Apologies to those who tried to access the site overnight. We did some server upgrades and had a few hiccups (which may continue today).
Today’s Kindle deals include some excellent picks for both newer and older titles.
(Yesterday on the blog: Really Bad Reviews of Really Good Books)
It only takes a moment for a building to come down; it only takes a moment for a ministry and reputation to be destroyed.
Christianity Today has an interesting article about coming up with a name other than “Pentecostal” to describe people who hold to what is essentially Pentecostal theology. “Names can be tricky. What do you call a Pentecostal who isn’t called a Pentecostal? The question sounds like a riddle, but it’s a real challenge for scholars. They have struggled for years to settle on the best term for the broad and diverse movement of Christians who emphasize the individual believer’s relationship to the Holy Spirit and talk about being Spirit-filled, Spirit-baptized, or Spirit-empowered.”
This is a good collection of tools to help you think better, especially when solving problems or making decisions.
“As the nation slowly lifts its restrictions, there is a conflict going on in the hearts of many people. Here is where the emotional dissonance lies. While many people are tired of the lockdowns and rejoice at the thought of going to work, getting out to see friends, sitting in a restaurant, going shopping, and even gathering at church, many of those same people are experiencing anxiety about life returning to normal. Why is that? The answer is not what you would expect.”
Do you remember Dubai’s man-made islands that were in the shapes of palm trees and in the shape of the world? What happened to them anyway?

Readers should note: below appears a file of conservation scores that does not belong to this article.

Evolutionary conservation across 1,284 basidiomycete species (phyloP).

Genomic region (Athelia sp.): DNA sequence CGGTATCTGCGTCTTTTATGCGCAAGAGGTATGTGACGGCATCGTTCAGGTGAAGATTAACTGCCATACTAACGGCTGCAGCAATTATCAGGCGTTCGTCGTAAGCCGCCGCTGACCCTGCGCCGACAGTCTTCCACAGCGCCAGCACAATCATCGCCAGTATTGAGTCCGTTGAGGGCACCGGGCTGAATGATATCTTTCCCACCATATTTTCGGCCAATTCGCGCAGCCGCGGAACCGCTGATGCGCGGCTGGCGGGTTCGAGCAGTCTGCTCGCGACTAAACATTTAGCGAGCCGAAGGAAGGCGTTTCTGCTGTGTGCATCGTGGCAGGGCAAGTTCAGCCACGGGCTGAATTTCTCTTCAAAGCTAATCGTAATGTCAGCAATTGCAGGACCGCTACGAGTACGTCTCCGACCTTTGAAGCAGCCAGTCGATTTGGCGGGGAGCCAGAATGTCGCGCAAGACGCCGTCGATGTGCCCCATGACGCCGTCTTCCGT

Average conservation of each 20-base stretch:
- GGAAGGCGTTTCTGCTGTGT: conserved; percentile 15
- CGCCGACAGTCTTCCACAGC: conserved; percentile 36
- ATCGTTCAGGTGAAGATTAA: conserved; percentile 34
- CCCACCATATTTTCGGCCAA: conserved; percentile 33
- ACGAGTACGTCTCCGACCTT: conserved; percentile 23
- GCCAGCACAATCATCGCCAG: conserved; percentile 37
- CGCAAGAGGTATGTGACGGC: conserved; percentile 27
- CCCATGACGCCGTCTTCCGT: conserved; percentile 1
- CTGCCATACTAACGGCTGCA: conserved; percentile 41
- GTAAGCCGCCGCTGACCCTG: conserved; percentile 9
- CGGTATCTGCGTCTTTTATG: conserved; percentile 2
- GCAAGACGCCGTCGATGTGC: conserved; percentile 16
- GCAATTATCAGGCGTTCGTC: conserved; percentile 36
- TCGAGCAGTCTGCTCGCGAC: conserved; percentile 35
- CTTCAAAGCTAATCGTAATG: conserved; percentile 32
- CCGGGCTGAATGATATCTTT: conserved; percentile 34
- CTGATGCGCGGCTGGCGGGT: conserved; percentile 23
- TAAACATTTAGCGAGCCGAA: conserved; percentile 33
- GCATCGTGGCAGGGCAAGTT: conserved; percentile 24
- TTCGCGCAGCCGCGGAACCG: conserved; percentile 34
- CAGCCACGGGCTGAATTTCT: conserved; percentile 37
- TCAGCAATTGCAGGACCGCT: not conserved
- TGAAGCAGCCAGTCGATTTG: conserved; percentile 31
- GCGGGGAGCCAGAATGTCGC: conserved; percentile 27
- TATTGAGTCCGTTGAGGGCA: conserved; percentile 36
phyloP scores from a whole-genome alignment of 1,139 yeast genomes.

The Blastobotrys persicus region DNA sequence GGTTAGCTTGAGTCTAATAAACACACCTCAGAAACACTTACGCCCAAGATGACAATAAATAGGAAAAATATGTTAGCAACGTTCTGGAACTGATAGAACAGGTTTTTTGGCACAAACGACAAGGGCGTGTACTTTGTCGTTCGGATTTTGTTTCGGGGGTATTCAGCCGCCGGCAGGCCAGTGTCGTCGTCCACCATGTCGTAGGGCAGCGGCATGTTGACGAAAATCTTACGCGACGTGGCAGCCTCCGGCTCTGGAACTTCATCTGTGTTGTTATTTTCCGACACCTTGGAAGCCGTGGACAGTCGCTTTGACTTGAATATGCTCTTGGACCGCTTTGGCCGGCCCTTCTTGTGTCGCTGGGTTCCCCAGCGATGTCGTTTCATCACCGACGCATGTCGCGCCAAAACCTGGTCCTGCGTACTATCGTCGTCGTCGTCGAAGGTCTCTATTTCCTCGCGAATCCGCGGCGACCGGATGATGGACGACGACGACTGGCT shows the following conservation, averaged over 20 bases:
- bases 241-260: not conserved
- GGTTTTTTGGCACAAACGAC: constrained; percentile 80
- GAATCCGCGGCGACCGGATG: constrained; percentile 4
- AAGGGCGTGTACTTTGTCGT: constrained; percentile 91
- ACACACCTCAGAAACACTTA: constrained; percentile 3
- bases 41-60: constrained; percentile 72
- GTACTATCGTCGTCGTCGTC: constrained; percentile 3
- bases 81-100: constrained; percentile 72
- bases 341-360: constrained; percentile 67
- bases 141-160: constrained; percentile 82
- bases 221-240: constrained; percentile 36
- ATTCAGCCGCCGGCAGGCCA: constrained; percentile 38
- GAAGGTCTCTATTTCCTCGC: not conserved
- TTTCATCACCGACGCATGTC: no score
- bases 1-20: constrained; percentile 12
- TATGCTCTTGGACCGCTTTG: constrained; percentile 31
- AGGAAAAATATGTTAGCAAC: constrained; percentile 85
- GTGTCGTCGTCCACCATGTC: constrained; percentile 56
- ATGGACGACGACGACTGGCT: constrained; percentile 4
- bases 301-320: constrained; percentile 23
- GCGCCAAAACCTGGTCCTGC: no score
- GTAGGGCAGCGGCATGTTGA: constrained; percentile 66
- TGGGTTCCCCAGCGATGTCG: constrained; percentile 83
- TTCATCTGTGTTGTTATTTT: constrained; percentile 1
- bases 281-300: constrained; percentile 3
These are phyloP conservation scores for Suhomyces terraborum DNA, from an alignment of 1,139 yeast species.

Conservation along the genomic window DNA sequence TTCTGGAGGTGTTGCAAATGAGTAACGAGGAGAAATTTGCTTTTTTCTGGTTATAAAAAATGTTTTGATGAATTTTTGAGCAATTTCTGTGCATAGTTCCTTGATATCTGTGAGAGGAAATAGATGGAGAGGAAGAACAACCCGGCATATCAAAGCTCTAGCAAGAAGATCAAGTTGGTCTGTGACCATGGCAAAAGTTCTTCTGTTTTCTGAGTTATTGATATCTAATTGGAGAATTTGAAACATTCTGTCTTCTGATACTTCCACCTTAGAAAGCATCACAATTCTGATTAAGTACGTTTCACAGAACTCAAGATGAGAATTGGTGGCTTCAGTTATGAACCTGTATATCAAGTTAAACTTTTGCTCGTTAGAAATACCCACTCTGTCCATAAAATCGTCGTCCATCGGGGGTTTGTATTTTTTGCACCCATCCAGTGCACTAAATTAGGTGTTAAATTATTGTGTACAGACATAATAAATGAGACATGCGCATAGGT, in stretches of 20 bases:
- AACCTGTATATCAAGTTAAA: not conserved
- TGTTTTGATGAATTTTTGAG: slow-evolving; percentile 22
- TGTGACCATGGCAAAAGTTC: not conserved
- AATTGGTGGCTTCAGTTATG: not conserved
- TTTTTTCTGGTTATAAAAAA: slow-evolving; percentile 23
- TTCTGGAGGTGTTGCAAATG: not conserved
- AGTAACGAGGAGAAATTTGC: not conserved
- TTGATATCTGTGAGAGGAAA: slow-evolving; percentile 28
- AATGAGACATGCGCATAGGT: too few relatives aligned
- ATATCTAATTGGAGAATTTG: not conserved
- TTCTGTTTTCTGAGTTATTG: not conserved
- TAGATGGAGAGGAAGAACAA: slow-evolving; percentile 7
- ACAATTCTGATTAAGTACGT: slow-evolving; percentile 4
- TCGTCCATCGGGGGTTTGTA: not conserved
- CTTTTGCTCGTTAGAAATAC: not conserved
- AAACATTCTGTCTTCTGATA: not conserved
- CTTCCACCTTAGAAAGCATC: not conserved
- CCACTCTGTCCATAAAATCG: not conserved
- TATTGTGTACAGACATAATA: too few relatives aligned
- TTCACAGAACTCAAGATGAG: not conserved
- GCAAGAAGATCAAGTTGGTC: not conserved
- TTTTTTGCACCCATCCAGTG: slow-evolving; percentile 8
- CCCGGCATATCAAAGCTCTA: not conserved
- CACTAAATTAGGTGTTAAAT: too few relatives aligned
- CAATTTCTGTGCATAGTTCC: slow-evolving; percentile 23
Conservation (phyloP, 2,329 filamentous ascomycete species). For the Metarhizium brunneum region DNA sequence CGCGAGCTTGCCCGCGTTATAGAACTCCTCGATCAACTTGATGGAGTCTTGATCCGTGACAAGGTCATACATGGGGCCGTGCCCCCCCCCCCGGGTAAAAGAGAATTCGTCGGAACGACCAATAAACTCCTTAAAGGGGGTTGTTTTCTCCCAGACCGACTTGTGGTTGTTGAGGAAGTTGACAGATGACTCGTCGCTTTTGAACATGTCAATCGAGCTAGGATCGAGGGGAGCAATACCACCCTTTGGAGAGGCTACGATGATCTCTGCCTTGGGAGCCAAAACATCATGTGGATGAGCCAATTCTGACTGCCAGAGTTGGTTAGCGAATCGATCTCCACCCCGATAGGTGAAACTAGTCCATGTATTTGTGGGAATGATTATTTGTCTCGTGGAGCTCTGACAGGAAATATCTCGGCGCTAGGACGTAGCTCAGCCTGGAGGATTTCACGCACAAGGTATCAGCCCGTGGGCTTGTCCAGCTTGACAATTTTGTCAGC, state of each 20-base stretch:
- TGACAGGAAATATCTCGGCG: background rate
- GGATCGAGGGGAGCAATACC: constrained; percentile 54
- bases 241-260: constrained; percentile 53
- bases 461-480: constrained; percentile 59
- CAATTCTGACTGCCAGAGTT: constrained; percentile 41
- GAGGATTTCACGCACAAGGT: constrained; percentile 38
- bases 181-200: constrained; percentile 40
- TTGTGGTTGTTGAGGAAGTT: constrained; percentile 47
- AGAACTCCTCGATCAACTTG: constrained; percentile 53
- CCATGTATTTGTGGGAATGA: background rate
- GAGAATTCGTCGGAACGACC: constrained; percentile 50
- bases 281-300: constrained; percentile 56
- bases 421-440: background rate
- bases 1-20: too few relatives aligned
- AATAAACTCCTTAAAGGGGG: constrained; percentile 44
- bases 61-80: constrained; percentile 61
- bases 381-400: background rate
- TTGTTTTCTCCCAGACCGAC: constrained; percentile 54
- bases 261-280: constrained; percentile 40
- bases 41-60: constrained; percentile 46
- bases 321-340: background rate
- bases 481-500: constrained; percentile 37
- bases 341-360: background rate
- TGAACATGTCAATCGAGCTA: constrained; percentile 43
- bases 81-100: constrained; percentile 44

“Sin is a swindler. It covers its deceit with kindness and sweet promises. We sin because we believe the lies. We gossip because the gossip whispers to us that we’re in the know and that people will appreciate us. We envy because we believe that if we only had what others have, we’d be content. We take undue pride in our accomplishments because pride assures us that we’ll feel better about ourselves. But in the end, sin never makes good on its promises. Instead, it leaves us unsatisfied and ashamed.”
“It’s clear we are all exiles. We live in a world broken by sin. And while sometimes we enter a situation of exile because of our own sinful actions, it’s at least as common if not more that the deep frustration of exile comes upon us due to the brokenness that mars all parts of this world.”
It is right and good to expect much from our churches, our marriages, our children, our pastors, and ourselves. But so much of our discontentment in life comes through expecting too much, through setting our expectations far too high.
The title of “His Excellency” more properly belongs to the meanest saint than to the greatest governor.—C.H. Spurgeon